Lester teamed up with Dominika Langenmayr, now at the Catholic University of Eichstätt-Ingolstadt in Germany, and analyzed the investment patterns of thousands of companies in the United States and Europe from 1998 through 2009.

While I believe there are some merits of the bill, our study would say that reducing a company’s ability to offset losses — and in particular eliminating the opportunity to carry back losses — could have a real effect on risk-taking.
Rebecca Lester

For profitable companies that could reap big tax benefits from losses, the researchers found, having a carryback period of one additional year increased risk-taking investment by 12.9%. Having one additional year to carry forward losses increased risk-taking by a more modest 2.3%. Carrybacks had a bigger effect than carryforwards, because a company can use a carryback to collect an immediate cash refund of taxes already paid. By contrast, the value of a tax loss carryforward depends on whether and how much profit a company makes in future years.

Besides offering important insight for tax reformers, Lester says, the study clears up a mystery that has baffled analysts for years. Economists have long assumed that generous tax loss rules would increase investment, but most previous studies have found that such rules had very little impact on total investment spending.

But that’s the wrong question, Lester says. Carrybacks and carryforwards reduce a company’s risk, so the real question isn’t whether they increase total investment but rather whether they alter the willingness of corporations to take bigger risks.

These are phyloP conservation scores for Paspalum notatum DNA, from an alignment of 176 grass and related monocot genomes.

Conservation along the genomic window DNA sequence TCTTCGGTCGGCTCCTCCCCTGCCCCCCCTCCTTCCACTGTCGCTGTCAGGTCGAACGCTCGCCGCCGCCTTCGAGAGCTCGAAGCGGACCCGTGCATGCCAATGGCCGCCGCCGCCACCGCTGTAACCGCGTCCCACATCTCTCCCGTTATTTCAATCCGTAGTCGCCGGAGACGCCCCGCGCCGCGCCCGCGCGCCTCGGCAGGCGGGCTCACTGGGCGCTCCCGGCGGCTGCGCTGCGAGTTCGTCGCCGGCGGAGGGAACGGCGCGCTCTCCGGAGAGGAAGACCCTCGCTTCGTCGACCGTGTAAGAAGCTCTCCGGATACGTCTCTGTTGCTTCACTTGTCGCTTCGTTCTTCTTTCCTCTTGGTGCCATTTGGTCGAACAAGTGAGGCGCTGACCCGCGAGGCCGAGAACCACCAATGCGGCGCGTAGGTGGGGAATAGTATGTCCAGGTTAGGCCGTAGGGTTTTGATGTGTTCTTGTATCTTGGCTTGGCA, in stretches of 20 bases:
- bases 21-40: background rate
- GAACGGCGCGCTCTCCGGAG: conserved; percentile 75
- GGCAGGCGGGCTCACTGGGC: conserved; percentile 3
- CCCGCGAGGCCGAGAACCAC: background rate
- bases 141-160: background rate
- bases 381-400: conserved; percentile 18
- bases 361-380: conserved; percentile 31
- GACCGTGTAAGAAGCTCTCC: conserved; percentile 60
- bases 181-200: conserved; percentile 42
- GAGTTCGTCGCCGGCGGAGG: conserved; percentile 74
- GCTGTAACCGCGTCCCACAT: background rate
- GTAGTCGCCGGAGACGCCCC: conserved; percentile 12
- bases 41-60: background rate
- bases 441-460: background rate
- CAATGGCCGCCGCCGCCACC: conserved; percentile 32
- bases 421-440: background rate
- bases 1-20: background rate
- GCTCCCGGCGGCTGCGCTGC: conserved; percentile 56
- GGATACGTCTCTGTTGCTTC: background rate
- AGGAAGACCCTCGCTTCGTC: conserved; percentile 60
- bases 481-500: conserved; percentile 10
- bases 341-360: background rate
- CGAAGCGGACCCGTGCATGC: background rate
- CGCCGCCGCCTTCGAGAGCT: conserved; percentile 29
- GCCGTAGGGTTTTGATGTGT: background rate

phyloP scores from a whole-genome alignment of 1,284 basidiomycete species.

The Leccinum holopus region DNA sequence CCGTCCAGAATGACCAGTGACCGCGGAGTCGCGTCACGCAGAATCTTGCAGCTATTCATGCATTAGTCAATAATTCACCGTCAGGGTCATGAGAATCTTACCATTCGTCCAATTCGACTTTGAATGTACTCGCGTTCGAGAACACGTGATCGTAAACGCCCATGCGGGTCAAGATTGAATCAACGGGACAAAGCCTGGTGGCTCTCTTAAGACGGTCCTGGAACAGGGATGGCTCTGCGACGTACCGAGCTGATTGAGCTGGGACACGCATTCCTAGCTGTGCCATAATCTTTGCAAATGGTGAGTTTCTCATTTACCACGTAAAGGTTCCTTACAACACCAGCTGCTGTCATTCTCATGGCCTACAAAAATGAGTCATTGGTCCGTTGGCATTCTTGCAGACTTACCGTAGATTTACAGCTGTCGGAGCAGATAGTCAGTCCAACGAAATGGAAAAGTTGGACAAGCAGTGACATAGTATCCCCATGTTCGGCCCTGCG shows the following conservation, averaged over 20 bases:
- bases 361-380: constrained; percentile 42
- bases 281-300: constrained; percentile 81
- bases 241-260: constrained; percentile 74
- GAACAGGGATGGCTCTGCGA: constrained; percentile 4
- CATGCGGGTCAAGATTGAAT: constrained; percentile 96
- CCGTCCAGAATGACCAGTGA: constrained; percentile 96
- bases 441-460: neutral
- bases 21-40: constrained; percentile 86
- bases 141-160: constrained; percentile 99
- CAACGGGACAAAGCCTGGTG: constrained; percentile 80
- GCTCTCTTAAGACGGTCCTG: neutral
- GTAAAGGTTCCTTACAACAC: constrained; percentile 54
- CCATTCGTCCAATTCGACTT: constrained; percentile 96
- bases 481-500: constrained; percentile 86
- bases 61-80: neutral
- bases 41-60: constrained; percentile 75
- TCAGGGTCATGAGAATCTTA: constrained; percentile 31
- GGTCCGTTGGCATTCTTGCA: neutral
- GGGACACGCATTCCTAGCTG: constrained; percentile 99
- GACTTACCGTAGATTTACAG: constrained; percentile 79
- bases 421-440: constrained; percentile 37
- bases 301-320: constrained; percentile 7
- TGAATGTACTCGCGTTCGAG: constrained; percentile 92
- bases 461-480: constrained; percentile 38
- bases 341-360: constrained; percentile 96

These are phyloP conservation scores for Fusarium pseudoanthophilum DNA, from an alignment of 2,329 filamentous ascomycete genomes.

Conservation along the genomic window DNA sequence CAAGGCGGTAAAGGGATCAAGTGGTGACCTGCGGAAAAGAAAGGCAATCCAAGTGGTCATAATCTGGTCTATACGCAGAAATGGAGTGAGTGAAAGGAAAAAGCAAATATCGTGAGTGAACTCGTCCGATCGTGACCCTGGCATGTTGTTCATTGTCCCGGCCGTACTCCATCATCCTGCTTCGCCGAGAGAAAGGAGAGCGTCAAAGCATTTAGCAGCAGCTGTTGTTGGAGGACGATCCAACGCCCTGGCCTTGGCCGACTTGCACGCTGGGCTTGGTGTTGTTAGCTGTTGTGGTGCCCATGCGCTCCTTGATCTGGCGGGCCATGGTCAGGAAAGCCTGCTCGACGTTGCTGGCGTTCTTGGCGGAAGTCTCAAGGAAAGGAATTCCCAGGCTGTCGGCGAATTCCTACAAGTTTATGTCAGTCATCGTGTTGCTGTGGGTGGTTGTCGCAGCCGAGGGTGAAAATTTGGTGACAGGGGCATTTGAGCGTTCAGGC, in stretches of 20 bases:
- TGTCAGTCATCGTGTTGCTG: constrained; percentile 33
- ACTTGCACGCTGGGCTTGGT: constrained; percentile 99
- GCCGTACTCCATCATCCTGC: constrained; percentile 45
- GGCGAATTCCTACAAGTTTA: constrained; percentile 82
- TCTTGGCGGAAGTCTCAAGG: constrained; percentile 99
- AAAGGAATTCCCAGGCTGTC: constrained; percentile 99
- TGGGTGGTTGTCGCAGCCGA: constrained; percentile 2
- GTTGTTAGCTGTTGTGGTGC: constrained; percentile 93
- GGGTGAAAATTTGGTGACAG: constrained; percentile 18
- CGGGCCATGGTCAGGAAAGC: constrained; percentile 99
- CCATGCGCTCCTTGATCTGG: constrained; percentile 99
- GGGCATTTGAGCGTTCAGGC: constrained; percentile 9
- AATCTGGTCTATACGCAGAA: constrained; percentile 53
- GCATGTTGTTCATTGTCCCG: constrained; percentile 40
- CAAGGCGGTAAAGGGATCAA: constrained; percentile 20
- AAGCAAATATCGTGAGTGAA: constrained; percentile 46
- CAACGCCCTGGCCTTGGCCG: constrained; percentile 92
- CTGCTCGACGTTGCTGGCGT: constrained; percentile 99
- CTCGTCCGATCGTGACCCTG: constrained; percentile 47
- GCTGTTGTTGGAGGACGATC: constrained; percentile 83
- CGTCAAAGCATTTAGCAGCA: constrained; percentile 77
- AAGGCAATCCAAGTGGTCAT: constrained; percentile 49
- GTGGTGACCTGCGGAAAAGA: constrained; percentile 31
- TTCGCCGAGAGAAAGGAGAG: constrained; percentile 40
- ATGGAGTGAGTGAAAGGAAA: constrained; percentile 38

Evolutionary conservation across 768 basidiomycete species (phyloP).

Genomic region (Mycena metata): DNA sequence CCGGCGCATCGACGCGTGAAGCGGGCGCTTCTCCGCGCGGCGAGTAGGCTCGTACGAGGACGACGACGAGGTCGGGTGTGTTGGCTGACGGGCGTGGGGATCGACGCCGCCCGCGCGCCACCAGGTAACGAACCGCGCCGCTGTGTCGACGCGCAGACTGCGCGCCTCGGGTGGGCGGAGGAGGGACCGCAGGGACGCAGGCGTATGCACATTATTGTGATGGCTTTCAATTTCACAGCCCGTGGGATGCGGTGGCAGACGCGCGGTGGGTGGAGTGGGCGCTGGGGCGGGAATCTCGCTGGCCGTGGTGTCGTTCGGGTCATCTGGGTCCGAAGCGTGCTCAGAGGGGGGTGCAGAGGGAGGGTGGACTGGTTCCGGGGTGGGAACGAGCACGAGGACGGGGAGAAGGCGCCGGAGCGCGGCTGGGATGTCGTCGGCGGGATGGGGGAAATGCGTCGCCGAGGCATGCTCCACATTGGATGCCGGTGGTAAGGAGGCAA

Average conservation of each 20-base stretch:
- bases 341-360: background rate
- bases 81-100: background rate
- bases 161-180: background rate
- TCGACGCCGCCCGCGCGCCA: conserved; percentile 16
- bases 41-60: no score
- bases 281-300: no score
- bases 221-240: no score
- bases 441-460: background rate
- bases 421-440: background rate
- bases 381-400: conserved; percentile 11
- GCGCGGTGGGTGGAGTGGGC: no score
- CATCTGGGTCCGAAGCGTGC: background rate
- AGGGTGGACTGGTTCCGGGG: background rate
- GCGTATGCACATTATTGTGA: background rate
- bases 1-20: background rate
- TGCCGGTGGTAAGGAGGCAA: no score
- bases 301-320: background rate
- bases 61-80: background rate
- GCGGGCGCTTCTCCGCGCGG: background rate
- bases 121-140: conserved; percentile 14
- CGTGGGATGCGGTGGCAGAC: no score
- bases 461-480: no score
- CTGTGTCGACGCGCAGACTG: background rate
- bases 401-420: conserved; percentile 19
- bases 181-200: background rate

The new wrinkle here, says Lester, was to see if differences in tax loss rules correlated with differences in risk-taking. To measure that, the researchers examined the volatility of each company’s income, benchmarked against the volatility of income at other firms in the same industry and same nation. They then looked at whether differences in volatility correlated with differences in the way nations handle tax losses. They also looked at what happened when countries changed their tax loss rules from one year to the next.

All the tests pointed in the same direction. In general, more generous tax loss rules did indeed spur risk-taking investment.

The House and Senate bills don’t eliminate the tax loss rules, but they make them much less generous. They eliminate carrybacks, which the researchers found have an especially strong impact, and they reduce the amount of future income that could be offset by carrying forward previous losses. And because both bills reduce the top corporate tax rate from 35% to 20%, they reduce the effective tax benefit of those carryforwards.

Lester says there are still things to appreciate in the tax overhaul, such as moving the United States toward a “territorial” rather than a “worldwide” system of taxing corporate profits. But she worries that lawmakers, in their effort to reduce the budgetary costs of lower rates, have missed a key point about what motivates companies to take bold risks.